More bodies found in US landslide debris
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Rescuers found a further four bodies in the debris of a Washington village destroyed by a landslide late on Sunday, raising the death toll to eight. Several people were injured in the mudslide and some 14 are still missing.
Four more bodies were discovered in the debris of about 30 destroyed homes, said Snohomish County sheriff’s Lieutenant Rob Palmer. Earlier in the day, authorities said one body had been found. Three people were already confirmed dead on Saturday.
Crews were able to begin their search and rescue operation after geologists flew over in a helicopter and determined it was safe enough for emergency responders and technical rescue personnel to search for possible survivors, said Snohomish County Fire District 21 Chief Travis Hots.
Officials described the mudslide as “a big wall of mud and debris” about 60 feet (18 metres) deep in some areas.
“We didn’t see or hear any signs of life out there today,” Hots said.
Despite that, Hots said crews were still in a “search and rescue mode. It has not gone to a recovery mode at this time”. He said the search would continue until nightfall, when conditions would become too dangerous.
Several people, including a child, were critically injured when the mudslide hit the small riverside neighbourhood on Saturday morning about 55 miles (88 kilometres) north of Seattle.
As crews searched the quicksand-like mud below, concerns remained about a blocked river in the area that threatened to flood homes.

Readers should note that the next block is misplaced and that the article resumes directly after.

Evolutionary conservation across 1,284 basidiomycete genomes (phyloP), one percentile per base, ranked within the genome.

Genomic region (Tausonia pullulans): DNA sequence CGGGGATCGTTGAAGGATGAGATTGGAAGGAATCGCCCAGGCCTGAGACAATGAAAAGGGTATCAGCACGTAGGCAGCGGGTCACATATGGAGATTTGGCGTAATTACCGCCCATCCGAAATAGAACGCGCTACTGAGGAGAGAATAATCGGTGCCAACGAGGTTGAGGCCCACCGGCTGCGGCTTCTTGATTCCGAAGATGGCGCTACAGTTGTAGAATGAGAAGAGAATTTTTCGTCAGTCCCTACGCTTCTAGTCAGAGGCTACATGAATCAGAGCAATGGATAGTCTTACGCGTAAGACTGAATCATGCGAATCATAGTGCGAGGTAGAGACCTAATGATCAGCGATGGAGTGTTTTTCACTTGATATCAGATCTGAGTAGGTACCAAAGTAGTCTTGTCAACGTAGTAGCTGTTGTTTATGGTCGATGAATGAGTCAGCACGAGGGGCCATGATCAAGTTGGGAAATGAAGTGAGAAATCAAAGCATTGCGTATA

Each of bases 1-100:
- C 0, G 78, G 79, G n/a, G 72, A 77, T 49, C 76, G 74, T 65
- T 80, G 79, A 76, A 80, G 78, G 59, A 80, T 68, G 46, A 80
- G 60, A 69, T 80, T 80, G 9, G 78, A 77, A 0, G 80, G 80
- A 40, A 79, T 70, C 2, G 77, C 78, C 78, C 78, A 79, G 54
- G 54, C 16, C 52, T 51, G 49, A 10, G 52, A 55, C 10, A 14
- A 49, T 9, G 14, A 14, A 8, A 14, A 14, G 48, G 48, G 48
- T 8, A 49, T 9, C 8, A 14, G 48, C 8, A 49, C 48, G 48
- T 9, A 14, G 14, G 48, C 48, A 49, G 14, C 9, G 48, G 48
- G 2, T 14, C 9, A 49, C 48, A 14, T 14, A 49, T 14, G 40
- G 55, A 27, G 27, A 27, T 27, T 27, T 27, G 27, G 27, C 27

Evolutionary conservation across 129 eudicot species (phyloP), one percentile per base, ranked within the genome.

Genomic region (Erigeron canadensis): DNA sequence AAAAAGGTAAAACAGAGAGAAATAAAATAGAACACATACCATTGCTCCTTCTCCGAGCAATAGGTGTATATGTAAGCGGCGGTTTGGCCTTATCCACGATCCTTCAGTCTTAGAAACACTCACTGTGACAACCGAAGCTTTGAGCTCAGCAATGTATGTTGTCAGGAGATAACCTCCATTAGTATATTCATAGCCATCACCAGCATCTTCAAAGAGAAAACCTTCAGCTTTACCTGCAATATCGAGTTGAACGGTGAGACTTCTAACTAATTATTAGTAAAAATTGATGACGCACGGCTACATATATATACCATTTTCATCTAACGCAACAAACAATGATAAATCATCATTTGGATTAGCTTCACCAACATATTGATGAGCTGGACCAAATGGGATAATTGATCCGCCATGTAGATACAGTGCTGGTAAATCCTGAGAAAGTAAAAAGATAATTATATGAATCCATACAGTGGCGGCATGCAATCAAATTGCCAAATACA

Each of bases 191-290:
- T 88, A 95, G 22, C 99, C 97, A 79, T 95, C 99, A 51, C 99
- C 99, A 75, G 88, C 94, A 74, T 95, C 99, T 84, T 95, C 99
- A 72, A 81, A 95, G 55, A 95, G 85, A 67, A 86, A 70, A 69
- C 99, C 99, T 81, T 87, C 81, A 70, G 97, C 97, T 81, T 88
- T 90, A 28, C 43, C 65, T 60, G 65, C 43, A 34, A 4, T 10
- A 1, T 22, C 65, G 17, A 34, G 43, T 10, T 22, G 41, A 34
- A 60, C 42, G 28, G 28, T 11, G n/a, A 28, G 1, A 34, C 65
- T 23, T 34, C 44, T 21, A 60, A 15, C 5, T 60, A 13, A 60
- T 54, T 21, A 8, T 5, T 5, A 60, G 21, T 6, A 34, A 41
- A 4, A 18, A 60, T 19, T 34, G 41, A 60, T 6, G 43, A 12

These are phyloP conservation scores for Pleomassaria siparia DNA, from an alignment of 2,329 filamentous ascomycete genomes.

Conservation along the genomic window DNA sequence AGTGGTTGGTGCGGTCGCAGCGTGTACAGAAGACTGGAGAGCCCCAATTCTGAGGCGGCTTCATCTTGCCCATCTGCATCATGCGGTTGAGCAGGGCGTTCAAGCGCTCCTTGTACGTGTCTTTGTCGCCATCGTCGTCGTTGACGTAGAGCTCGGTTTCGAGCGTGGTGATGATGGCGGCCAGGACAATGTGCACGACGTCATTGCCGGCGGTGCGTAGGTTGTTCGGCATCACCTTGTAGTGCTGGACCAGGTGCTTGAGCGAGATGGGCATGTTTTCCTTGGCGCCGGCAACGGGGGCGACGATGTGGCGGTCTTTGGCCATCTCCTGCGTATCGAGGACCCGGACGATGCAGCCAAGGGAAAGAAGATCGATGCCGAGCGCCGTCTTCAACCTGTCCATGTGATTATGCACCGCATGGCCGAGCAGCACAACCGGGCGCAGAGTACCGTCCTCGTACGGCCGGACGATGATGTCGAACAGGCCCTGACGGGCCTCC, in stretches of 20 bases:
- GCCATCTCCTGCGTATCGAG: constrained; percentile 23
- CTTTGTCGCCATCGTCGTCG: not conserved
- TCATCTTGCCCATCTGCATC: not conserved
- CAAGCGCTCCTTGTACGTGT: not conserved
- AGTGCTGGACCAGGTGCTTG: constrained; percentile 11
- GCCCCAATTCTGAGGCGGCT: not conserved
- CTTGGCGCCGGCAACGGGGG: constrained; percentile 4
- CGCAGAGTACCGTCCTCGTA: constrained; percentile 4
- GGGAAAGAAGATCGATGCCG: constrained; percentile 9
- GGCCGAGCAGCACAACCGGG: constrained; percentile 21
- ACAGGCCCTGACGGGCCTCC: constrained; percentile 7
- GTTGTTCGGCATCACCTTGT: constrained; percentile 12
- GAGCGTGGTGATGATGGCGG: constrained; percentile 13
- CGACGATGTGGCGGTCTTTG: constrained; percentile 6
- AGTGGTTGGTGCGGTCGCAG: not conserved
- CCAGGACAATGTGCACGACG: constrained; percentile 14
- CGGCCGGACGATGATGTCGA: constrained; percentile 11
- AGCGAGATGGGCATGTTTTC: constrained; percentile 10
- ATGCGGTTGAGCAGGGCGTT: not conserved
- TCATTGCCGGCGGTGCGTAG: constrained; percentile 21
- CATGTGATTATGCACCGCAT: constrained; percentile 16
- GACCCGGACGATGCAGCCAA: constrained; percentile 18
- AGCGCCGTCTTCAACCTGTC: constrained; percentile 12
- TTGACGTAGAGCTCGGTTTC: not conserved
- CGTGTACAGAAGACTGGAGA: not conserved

Helicopter footage shot on Saturday shows the destruction of dozens of houses near the town of Oso in north-western Washington state.
Rescuers’ hopes of finding more survivors had been buoyed late on Saturday when they heard people yelling for help from within the debris field, but they were unable to reach anyone. The mud was so thick and deep that searchers had to turn back.
“We have this huge square-mile mudflow that’s basically like quicksand, it’s extremely fluid,” Hots said.
The mudslide wiped through what neighbours described as a former fishing village of small homes – some nearly 100 years old. The neighbourhood “is not there anymore”, Hots said.
Some of the missing may have been able to get out on their own, authorities said. The number unaccounted for could change because some people may have been in cars and on roads when the slide hit, Hots said.
Authorities believe the mudslide was caused by ground made unstable by recent heavy rainfall.
With the water rising rapidly behind the debris, authorities worried about downstream flooding and issued an evacuation notice on Saturday. The water had begun to seep through the blockage on Sunday afternoon.
John Pennington, director of Snohomish County Emergency Management Department, said there were concerns that the water could break downstream, as well as back up and flood areas upstream.
Shari Ireton, a spokeswoman for the Snohomish County sheriff’s office, said on Sunday that eight people were injured in the slide.
A six-month-old boy and an 81-year-old man remained in critical condition on Sunday morning at Harborview Medical Centre in Seattle. Hospital spokeswoman Susan Gregg said two men, ages 37 and 58, were in a serious condition, and a 25-year-old woman was satisfactory.
(FRANCE 24 with AP)